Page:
A little Monkey and Man

Once upon a time, a man was passing through a jungle. He saw a monkey and was attracted to it. 
He called the monkey and to his surprise, the monkey came near him.

The man told the monkey that it was his ancestor and so they should cultivate friendship. With different kinds of gestures, 
he was able to establish friendship with it.

The man was just trying to kill time using the monkey as company while crossing the jungle.

Suddenly unexpectedly, a lion roared fiercely and pounced in front of them. They scarcely had time to escape. 
The monkey ran and the man followed suit. They found a very huge tree and soon climbed it. Though they were breathless, 
they did not stop until they climbed to a safe height.

The lion continued to prowl here and there, hoping to catch them when they climbed down. The lion was angry and hungry 
and awaiting his prey finally sat down under the tree.

The man was clinging to one of the strong branches, while the monkey was sitting on a branch with ease, as if nothing had 
happened. After a prolonged wait, the lion lost patience and proposed to let one of them go scot-free if the other was offered 
to him as 'food'.

The man and the monkey consulted each other. They even offered to sacrifice their lives for each other, but ultimately concluded 
that they would live and die together.

The lion was disappointed, but not dissuaded. He continued his vigil. Nevertheless, the wait on the tree proved a testing time for 
both the monkey and the man.

They were feeling drowsy. They were both faced with the danger of falling down while dozing on the tree. Ultimately they decided 
to take turns to sleep.

The monkey would sit wide-awake while the man slept and the man would keep vigil while the monkey had his share of sleep.

As decided, it was the man's turn to sleep first, while the monkey kept guard. The monkey slept in the other half of the night, while 
the man held fort.

When the monkey was fast asleep, the man started contemplating. He thought that if he pushed away the sleeping monkey, the lion, 
as promised, would allow him to go scot-free.

Immediately, he translated his thoughts into action. The monkey was in deep slumber. The man pushed him down.

As the monkey was accustomed to such things, he immediately caught hold of the branches halfway and was back to his place 
in a moment. Without uttering a single word, he went back to sleep as if nothing had happened. In the morning, the monkey led 
the man to safety. The lion was still on prowl under the tree.

When they reached at the safer place, the monkey made a special request to the man. 

"Please do not allege that monkeys are ancestors of mankind."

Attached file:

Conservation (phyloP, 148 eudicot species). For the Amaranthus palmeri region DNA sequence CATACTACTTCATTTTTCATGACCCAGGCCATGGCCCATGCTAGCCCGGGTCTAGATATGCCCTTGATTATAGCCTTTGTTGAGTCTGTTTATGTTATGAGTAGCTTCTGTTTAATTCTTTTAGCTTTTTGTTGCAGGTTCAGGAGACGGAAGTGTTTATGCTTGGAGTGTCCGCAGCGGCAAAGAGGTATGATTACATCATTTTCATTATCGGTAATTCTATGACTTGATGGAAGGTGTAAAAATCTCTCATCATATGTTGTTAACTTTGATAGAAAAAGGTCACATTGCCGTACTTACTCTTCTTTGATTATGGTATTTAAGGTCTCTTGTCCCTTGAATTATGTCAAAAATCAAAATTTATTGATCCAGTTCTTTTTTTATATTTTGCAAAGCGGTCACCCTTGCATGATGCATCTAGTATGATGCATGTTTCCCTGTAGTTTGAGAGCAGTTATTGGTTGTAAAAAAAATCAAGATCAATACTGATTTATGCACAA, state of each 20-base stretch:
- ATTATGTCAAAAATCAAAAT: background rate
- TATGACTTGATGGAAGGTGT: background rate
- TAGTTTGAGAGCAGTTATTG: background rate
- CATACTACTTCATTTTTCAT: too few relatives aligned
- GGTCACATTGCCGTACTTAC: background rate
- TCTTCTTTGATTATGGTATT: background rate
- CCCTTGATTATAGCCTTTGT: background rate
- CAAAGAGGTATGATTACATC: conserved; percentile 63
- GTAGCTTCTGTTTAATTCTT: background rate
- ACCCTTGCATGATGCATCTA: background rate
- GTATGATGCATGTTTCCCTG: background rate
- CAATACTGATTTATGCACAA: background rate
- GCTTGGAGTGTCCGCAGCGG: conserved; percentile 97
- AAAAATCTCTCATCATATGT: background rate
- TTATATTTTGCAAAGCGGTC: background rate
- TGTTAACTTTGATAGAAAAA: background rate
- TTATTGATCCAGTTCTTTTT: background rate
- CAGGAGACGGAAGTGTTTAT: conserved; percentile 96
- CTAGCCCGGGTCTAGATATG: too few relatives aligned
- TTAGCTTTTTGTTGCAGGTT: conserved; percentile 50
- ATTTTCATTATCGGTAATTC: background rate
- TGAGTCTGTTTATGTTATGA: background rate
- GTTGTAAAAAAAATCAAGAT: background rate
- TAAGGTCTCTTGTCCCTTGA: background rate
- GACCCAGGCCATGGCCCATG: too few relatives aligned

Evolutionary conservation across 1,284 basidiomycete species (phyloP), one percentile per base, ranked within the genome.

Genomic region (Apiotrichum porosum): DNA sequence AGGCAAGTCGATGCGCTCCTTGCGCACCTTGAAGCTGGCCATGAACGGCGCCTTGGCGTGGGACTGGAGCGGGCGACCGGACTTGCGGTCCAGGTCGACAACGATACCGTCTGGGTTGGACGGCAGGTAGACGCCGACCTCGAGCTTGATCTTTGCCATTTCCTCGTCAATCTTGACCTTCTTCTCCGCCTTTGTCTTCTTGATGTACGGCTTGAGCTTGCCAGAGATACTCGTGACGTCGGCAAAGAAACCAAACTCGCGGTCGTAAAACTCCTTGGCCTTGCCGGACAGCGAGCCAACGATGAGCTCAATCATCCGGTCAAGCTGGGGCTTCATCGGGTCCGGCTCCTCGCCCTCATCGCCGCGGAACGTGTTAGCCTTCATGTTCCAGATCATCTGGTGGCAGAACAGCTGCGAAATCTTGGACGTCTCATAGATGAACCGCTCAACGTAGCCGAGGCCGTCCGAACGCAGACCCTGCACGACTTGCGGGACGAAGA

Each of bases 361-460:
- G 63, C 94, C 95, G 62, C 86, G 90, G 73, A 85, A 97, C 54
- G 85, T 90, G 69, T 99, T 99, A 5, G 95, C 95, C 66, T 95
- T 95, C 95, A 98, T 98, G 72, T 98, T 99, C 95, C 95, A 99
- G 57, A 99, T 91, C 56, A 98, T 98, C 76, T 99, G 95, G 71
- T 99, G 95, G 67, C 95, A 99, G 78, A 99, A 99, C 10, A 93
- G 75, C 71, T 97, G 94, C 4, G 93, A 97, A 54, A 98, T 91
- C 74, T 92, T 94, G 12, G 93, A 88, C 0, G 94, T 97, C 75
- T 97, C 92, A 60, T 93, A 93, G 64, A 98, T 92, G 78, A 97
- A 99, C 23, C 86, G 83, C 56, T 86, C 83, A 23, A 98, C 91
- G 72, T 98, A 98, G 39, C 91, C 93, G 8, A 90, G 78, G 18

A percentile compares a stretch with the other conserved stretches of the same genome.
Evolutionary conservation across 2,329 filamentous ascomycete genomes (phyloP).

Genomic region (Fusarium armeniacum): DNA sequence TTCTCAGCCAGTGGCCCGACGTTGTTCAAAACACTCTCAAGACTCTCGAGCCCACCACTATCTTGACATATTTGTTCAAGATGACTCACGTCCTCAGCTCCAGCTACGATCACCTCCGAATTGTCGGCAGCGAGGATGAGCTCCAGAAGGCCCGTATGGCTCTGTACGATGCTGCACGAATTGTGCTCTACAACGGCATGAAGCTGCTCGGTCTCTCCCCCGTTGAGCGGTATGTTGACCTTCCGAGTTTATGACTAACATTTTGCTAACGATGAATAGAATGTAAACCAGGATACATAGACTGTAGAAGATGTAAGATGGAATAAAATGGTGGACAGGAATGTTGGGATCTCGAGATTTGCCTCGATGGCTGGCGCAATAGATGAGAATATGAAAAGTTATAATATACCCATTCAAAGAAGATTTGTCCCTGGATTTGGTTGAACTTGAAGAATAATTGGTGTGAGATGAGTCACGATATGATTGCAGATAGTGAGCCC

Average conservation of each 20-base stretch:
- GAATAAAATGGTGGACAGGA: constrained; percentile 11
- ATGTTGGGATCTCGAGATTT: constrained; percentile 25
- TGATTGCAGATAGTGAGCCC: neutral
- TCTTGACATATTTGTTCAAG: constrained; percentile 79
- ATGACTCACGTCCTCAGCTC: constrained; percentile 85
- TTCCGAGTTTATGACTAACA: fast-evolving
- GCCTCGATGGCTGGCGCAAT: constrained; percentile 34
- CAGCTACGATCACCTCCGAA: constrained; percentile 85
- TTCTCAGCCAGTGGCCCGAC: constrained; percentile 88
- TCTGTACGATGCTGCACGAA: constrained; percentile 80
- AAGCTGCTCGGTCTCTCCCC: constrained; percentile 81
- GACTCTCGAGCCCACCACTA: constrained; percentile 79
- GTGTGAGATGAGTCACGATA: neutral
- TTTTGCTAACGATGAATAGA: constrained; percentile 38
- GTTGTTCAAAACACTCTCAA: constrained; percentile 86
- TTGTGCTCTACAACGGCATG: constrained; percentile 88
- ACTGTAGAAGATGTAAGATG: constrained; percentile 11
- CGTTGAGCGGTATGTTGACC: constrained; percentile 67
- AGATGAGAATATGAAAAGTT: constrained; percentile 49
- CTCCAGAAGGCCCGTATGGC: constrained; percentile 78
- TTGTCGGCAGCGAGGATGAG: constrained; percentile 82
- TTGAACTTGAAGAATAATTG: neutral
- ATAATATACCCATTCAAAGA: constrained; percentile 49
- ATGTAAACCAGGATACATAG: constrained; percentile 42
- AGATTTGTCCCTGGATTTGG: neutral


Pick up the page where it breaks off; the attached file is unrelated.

Man without humanity is inferior to animals.

The Cockroach Theory

The Cockroach Theory for Self-development Response Vs Reaction.


At a restaurant, a cockroach suddenly flew from somewhere and sat on a lady. She started screaming out of fear. With a panic stricken face and trembling voice, she started jumping, with both her hands desperately trying to get rid of the cockroach.

Her reaction was contagious, as everyone in her group also got panicky.

The lady finally managed to push the cockroach away but ...it landed on another lady in the group.

Now, it was the turn of the other lady in the group to continue the drama.

The waiter rushed forward to their rescue.

 In the relay of throwing, the cockroach next fell upon the waiter.

The waiter stood firm, composed himself and observed the behaviour of the cockroach on his shirt.

When he was confident enough, he grabbed it with his fingers and threw it out of the restaurant.

Sipping my coffee and watching the amusement, the antenna of my mind picked up a few thoughts and started wondering, was the cockroach responsible for their histrionic behaviour?

If so, then why was the waiter not disturbed?

He handled it near to perfection, without any chaos.

It is not the cockroach, but the inability of the ladies to handle the disturbance caused by the cockroach that disturbed the ladies.

I realized that, it is not the shouting of my father or my boss or my wife that disturbs me, but it's my inability to handle the disturbances caused by their shouting that disturbs me.It's not the traffic jams on the road that disturbs me, but my inability to handle the disturbance caused by the traffic jam that disturbs me.

More than the problem, it's my reaction to the problem that creates chaos in my life.

Lessons learned from the story:

I understood, I should not react in life.

I should always respond.

The women reacted, whereas the waiter responded.


Reactions are always instinctive whereas responses are always well thought of, just and right to save a situation from going out of hand, to avoid cracks in relationship, to avoid taking decisions in anger, anxiety, stress or hurry.


Guide to a Better Life

This is amazing, Randy died of pancreatic cancer in 2008, but wrote a book

"The last lecture” before then, one of the bestsellers in 2007. What a

legacy to leave behind…

In a letter to his wife Jai and his children, Dylan, Logan, and Chloe, he wrote this beautiful "guide to a better life" for his wife and children to

follow. May you be blessed by his insight.



1. Don't compare your life to others'. You have no idea what their journey

is all about.

2. Don't have negative thoughts of things you cannot control. Instead

invest your energy in the positive present moment

3. Don't overdo; keep your limits

4. Don't take yourself so seriously; no one else does

5. Don't waste your precious energy on gossip

6. Dream more while you are awake

7. Envy is a waste of time. You already have all you need..

8. Forget issues of the past. Don't remind your partner of his/her

mistakes of the past. That will ruin your present happiness.